solarpete

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solarpete last won the day on March 20

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About solarpete

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  1. Good point. That's usually my downfall--I buy too much, too early. You once opined CSIQ could drop below 10--I wouldn't rule that out.
  2. Agreed--I'm looking at it as a trading vehicle only as well. It was bouncing around quite a bit a couple of months ago, which made it suitable for trading. But it's been in an extended downtrend for a while now, which even good earnings did not reverse.
  3. Did you catch the analyst's "success rate"? 44%. Worse than flipping a coin. I'm beginning to think I'm in the wrong business....
  4. Good question! I for one don't think it's a terrible investment (I have some), but it's not getting the respect it should. They're making money, blew away earnings estimates last quarter, and even guided to continued growth next year--but because the rate of that growth is now seen to be 20%, instead of 100%+, they sold off along with everyone else. With a trailing P/E under 6, and a forward P/E lower than that, they should be a good buy right now. Beats me how RUN trades below 5, but FSLR is worth 30 (well, 29 now)....
  5. Not sure there's much to say. Until we see ASPs stabilize, manufacturers are going to struggle. Installers should be doing better, but only Sunrun appears to be making any money, and the market (well, the Motley Fool, anyway) hates their continued reliance on leases.
  6. Yup, saw that. The one bright spot. Will wait a few days to see where the bottom is, then may buy a trading position. (Although JKS is dropping as well--depending on how low they go, I may use them for that trading stake instead.)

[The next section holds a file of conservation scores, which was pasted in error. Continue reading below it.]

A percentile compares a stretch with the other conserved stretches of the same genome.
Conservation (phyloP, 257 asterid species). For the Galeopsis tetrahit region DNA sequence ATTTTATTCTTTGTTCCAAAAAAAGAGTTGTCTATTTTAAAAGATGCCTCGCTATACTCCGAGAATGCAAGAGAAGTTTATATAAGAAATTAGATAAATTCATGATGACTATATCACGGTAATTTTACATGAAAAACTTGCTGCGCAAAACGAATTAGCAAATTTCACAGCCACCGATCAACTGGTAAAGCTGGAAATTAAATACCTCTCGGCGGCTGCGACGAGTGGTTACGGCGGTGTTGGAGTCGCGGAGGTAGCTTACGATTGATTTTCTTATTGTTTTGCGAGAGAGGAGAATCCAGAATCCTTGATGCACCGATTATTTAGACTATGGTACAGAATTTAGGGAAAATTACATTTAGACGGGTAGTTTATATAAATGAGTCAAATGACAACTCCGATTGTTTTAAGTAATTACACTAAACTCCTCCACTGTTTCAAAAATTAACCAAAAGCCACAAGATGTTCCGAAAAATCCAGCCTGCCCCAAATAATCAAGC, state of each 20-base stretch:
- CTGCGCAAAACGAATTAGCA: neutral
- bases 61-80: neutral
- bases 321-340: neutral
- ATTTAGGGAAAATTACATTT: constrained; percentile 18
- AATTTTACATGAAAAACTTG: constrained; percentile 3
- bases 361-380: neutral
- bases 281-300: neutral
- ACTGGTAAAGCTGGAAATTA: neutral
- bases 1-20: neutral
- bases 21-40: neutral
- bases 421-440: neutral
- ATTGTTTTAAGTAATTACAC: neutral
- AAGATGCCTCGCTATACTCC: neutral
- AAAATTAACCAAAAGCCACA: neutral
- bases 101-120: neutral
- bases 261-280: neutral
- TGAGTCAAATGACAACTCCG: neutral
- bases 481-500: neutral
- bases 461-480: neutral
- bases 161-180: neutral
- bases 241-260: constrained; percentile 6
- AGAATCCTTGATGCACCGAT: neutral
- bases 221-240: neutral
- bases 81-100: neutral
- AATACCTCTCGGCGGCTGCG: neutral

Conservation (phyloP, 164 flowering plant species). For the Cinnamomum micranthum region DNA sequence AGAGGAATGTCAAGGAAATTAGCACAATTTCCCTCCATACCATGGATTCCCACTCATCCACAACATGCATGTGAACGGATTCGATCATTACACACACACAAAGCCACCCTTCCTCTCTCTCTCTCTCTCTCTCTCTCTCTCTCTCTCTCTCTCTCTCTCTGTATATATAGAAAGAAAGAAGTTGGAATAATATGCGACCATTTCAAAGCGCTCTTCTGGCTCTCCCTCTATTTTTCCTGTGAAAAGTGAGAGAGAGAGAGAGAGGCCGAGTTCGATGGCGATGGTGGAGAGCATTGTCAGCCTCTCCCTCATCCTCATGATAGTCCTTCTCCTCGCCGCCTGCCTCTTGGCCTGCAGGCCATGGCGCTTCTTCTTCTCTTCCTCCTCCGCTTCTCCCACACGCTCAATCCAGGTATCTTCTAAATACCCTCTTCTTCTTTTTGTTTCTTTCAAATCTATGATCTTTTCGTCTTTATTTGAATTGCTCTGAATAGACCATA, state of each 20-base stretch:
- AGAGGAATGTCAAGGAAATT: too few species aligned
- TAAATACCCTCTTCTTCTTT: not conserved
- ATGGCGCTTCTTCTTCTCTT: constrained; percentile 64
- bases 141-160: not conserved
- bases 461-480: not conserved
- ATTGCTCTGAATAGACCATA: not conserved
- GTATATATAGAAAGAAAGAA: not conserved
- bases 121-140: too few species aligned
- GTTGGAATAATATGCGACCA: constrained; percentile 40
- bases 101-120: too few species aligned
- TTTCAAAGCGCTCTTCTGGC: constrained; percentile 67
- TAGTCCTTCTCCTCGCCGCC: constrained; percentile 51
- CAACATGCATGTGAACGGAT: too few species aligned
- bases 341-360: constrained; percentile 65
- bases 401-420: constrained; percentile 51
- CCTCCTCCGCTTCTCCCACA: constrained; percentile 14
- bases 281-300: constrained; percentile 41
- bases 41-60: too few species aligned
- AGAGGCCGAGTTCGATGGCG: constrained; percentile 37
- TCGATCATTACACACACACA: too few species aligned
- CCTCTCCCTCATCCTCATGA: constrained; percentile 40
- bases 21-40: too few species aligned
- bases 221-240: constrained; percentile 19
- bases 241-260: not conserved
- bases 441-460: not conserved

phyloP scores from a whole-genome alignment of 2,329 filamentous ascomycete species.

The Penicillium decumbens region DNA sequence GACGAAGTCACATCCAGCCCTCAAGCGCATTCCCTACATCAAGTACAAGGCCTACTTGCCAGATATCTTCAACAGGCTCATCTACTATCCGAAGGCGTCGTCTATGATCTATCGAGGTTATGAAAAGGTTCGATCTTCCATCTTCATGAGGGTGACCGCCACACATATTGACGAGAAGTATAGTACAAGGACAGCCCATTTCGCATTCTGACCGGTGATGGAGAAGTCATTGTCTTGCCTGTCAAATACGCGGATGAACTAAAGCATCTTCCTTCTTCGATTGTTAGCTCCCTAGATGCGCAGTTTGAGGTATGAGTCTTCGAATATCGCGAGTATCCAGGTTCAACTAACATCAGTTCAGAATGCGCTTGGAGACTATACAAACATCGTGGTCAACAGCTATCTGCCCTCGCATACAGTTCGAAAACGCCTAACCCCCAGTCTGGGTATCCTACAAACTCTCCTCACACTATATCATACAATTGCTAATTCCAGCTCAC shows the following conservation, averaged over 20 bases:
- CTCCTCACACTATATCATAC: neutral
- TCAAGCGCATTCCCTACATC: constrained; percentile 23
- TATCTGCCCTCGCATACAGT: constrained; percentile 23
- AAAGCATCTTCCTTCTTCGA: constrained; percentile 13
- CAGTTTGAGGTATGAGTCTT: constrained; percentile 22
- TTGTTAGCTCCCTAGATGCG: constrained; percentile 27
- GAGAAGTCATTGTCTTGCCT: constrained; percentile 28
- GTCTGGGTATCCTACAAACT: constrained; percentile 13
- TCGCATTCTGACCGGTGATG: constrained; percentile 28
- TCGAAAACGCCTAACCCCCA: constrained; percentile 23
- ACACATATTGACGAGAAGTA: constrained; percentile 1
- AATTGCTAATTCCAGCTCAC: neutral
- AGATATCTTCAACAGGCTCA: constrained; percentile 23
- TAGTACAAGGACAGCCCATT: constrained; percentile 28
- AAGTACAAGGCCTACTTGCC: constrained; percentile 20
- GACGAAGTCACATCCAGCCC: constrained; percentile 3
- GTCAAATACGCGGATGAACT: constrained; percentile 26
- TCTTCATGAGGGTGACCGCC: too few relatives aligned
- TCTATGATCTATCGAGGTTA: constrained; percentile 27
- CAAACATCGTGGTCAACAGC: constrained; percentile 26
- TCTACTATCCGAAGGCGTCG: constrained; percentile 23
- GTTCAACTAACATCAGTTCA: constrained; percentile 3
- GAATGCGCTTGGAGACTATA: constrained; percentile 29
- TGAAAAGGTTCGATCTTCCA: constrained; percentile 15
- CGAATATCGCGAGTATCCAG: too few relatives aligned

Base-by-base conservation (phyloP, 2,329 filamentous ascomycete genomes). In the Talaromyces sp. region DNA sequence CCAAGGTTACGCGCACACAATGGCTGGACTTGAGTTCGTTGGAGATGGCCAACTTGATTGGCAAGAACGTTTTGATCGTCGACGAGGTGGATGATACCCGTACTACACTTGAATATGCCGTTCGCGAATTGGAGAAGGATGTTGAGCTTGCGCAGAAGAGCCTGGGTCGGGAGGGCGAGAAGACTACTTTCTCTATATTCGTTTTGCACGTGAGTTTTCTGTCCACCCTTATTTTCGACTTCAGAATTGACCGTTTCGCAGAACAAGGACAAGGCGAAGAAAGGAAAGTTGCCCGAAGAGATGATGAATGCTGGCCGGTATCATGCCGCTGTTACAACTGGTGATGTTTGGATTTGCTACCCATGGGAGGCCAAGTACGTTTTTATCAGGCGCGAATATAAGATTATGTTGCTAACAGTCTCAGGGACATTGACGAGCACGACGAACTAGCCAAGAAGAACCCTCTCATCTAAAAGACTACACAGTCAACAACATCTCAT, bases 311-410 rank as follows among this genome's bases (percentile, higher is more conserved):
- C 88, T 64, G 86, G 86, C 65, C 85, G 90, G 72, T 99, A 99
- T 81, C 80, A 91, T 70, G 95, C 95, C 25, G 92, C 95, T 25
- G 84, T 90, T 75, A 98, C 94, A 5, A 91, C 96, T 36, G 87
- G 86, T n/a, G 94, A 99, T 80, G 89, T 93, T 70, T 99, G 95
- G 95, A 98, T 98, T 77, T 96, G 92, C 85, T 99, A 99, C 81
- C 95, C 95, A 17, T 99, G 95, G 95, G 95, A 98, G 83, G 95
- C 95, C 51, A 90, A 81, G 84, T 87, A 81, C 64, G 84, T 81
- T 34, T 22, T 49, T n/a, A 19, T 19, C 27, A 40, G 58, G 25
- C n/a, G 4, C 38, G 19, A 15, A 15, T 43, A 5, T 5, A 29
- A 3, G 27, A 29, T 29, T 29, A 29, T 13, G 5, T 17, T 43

7. That's what we all thought about the previous glut. Didn't happen then. Makes me very nervous that it won't happen now either.
  8. The problem isn't demand, despite the word "glut" still being used frequently. JKS certainly isn't seeing a glut, at least not for its products. The problem is falling margins, requiring ever-increasing shipment volumes to maintain the same level of profit. Usually, as shipments rise, so do profits. Not so for this industry. That trend has to eventually change--to use a calculus analogy, you can't reach the limit of infinite shipments with infinitesimal profits per unit shipped. The question becomes, what happens to each individual company as we approach that limit? Do they go under, or do they survive and emerge into a new, stable balance between ASPs and costs? And when does this happen?
  9. Good analysis. Thanks! ASPs dropping by 28% in one year--ouch! As long as ASPs were high and costs were high, dropping ASPs could be mitigated by lowering costs. But now that both ASPs and costs are quite low, do you have any insights on how much further can costs be lowered?
  10. Yes, I hold CSIQ, both a position from a much higher price and a trading position from the mid-15s (where I thought the bottom was a few months ago). If it drops after ER, I'll likely buy another trading position, as long as their guidance isn't dismal. I agree the market isn't always rational. But in this case, with expectations being negative, I think a drop before ER is logical. (It's also why I'm not buying more before ER. We might see a double whammy--a drop before ER based on poor expectations, and a further drop after ER if those expectations are confirmed.)
  11. I don't know. I just know you're pretty negative on all manufacturers right now, and since you're a bona fide expert on the industry, I expect analysts and knowledgeable traders to share your views (that is, you all come to more or less the same conclusions). So I'm surprised that you're surprised that CSIQ sells off prior to its ER, given the poor expectations.
  12. In other words, no change from current trends? Manufacturers to continue to barely break even, needing huge volume because of razor-thin margins? Great... (sarcasm)
  13. I thought you're expecting them to report lousy numbers? If others think the same, isn't this drop expected?
  14. It's been a few years since I played JASO, but if memory serves, they usually sold off on earnings day. Maybe that's changed in recent history?
  15. It's true that without the buyout, TSL would likely be much lower--but they would also have the potential to rebound to the mid-teens and higher. Indeed, management must be pretty certain that's where they're headed, or they wouldn't have offered a buyout in the first place.